11:1: “Vintage”, by N. Marin

11:1: “Vintage”, by N. Marin

My dearest friend keeps bits of soul
corked in old wine bottles above his bookcase.
Like a sommelier, he can describe the different habits of every person bottled
that one was lost and that one, mean.

Mind, he doesn’t broadcast that he keeps a soul cellar.
Barely talks about it at all, in fact,
until we’ve both downed quick tots of scotch
while sprawled in quiet camaraderie
like cats lying out in the afternoon sun.
“We’ve got the same soul,” he’ll say,
dropping a maybe in there somewhere along the line;
then he goes on to imply that we’re two parts of an old story
in which some sorcerer snatched after immortality and lost his grip.
(I have never understood the allure of this pursuit).
He got smote down for hubris;
rather, his soul got shattered,
scattered like cargo from a sinking ship,
every bit on its own voyage through the same worldly seas.
There’ll be no getting back on course for him
until all his pieces are back together.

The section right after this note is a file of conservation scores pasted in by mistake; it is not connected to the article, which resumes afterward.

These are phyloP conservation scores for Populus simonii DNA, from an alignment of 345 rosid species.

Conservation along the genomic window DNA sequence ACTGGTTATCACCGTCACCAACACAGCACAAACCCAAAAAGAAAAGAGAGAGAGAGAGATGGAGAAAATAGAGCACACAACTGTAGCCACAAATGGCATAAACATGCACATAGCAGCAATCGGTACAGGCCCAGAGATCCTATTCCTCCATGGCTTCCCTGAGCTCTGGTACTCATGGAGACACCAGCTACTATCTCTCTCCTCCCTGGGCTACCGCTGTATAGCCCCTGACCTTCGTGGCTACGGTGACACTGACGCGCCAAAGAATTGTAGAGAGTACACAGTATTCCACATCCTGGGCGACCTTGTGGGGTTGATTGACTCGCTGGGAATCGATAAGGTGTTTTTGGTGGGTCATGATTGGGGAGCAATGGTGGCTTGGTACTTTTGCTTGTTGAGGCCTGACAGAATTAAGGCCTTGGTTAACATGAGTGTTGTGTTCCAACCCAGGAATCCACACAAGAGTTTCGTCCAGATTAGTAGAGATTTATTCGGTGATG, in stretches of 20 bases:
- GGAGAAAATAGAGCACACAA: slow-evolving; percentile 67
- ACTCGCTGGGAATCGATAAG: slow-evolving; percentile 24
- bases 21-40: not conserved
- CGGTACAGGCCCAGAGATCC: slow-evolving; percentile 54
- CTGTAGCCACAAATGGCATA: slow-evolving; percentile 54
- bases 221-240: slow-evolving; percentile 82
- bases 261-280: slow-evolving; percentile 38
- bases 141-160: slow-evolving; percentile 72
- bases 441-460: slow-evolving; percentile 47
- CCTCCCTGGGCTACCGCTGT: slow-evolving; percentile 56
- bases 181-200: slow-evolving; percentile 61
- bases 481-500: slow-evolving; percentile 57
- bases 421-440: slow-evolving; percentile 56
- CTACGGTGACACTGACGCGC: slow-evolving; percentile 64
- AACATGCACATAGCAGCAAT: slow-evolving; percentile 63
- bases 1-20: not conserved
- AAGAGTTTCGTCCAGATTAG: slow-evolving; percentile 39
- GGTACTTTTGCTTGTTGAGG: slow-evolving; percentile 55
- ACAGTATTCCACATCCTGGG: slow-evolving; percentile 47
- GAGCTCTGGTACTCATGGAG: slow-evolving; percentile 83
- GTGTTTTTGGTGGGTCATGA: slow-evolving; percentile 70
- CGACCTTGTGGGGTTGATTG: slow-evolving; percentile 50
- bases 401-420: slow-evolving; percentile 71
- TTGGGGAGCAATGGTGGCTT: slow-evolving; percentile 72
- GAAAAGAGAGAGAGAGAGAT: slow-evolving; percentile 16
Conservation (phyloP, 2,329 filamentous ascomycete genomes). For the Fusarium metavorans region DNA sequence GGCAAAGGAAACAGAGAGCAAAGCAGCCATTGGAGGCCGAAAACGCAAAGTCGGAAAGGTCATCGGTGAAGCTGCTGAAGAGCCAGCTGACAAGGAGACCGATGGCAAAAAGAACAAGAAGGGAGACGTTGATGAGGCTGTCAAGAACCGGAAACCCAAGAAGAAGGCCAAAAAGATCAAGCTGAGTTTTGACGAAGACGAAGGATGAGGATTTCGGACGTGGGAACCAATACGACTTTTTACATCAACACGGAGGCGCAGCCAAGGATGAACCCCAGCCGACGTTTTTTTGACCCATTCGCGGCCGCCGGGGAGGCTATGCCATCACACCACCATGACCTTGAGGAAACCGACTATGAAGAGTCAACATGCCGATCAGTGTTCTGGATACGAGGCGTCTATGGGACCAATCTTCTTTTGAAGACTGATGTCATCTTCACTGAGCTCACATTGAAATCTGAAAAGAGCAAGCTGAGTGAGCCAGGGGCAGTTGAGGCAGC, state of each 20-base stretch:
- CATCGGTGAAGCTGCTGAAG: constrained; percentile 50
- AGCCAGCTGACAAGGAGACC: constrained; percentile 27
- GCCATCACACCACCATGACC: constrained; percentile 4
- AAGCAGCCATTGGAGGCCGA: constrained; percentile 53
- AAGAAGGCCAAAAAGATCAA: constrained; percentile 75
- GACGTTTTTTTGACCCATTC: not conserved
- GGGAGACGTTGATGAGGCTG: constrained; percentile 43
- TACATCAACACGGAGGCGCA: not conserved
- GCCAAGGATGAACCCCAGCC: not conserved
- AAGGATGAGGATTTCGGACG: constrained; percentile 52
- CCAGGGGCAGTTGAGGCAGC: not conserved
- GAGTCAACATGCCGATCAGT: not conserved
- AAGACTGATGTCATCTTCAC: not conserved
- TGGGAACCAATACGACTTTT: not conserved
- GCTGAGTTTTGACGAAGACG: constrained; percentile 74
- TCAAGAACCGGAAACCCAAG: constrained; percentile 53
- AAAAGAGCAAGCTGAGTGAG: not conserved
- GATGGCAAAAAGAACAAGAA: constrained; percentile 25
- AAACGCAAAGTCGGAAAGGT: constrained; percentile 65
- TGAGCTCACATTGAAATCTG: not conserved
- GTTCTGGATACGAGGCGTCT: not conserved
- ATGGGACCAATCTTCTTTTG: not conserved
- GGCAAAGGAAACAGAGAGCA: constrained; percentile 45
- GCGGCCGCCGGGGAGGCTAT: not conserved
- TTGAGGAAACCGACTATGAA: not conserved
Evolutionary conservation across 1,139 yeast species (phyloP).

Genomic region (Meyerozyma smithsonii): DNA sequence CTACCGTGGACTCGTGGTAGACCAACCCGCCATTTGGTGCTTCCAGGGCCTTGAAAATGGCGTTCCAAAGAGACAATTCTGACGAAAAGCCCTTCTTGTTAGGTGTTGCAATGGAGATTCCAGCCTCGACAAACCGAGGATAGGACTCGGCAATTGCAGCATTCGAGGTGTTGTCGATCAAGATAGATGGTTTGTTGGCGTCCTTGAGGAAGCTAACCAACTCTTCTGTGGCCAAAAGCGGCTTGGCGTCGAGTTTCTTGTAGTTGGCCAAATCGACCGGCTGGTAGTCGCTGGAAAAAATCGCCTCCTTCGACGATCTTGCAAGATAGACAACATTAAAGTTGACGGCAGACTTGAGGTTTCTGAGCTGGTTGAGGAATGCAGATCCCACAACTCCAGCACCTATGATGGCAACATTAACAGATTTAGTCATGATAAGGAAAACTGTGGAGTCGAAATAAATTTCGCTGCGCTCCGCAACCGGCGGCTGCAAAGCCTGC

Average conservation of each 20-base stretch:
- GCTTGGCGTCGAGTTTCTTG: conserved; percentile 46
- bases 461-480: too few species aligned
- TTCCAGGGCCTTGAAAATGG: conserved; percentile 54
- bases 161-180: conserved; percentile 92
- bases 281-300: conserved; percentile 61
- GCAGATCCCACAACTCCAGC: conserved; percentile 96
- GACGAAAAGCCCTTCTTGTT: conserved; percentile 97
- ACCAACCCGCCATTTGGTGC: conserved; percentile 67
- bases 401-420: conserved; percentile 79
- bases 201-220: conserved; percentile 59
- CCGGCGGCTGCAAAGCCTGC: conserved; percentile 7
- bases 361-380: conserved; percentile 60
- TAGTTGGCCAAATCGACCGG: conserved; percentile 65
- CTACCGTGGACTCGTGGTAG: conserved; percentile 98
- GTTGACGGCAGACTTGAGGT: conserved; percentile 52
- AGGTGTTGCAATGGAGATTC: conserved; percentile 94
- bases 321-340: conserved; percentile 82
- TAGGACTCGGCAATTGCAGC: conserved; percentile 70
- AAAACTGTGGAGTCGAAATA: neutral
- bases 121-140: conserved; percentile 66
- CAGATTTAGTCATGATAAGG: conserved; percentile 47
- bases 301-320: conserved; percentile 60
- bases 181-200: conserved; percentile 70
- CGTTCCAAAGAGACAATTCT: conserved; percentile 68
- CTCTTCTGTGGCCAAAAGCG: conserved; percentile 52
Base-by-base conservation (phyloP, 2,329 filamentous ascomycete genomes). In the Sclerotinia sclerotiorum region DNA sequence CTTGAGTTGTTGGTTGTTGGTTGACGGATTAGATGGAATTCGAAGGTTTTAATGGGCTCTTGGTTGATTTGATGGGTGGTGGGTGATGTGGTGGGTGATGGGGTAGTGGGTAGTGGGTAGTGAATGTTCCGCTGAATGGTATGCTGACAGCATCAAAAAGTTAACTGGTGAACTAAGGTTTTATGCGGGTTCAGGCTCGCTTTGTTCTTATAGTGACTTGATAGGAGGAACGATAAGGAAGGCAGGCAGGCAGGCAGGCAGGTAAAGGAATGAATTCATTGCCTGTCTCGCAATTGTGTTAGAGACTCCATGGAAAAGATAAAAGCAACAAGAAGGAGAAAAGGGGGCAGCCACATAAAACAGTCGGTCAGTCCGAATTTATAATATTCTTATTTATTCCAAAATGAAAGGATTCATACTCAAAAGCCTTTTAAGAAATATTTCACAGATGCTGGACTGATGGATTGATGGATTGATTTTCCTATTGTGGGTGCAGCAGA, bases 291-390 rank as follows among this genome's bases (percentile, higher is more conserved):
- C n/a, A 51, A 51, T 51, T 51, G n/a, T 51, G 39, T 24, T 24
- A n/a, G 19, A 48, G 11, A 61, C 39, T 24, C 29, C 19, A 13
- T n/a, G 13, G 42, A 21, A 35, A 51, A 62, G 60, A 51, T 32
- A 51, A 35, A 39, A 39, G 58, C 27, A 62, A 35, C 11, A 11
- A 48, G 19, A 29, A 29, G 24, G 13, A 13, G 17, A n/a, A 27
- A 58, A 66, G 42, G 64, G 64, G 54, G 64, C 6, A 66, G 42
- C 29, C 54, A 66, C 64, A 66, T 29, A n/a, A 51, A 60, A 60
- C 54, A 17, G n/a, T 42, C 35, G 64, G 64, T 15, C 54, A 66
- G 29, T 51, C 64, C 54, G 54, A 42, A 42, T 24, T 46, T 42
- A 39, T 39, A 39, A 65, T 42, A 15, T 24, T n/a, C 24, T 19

Shotglass crowned by fingertips,
my friend asks me not to eat his soul.
Laughing, I make him promise me the same.
I’m a skeptic
and I don’t believe in soul cellars
although disbelief becomes stretched thin sometimes
when his and my thoughts reflect like mirrors
and we stopper identical phrases with uneasy smiles
then sit with the same shoulder cocked back,
our fingers snug around our cups
and leery of the bottle.

N. Marin lives in the city with a cat who deserves a Bond villain to perch on. Alas, the cat must make due with a less nefarious sort of lap. A previous poem has been published in Goblin Fruit and other work is afoot. He says:

My recent writing explores friendship and family in a speculative sense. What binds us together? How do our associations reflect on us? This poem is a facet of that exploration.

Image is by Steffen Hausmann [CC-BY-2.0 (www.creativecommons.org/licenses/by/2.0)], via Wikimedia Commons.

One Response to “11:1: “Vintage”, by N. Marin”

  1. I love it. It pushes all the right buttons, of course (my personal right buttons, that is: old, musty, yet warm and cozy, mythological yet personal).

    I really love how what could be a long string of descriptions of souls is ‘abridged’ to
    > that one was lost and that one, mean.
    such an expressive omission (whether it was intended as an omission or not, of course).

    I’m a little bit disturbed by the end, because it seems that the fingers are the ones leery of the bottle; though that’s an interesting disturbance (fingers eerily personified leering and snugging of their own accord).

    Beautiful all in all, and a beautiful G. R. R. Martinesque in proportion?) intensity of magical presence.

    yorick’s bones

Leave a Reply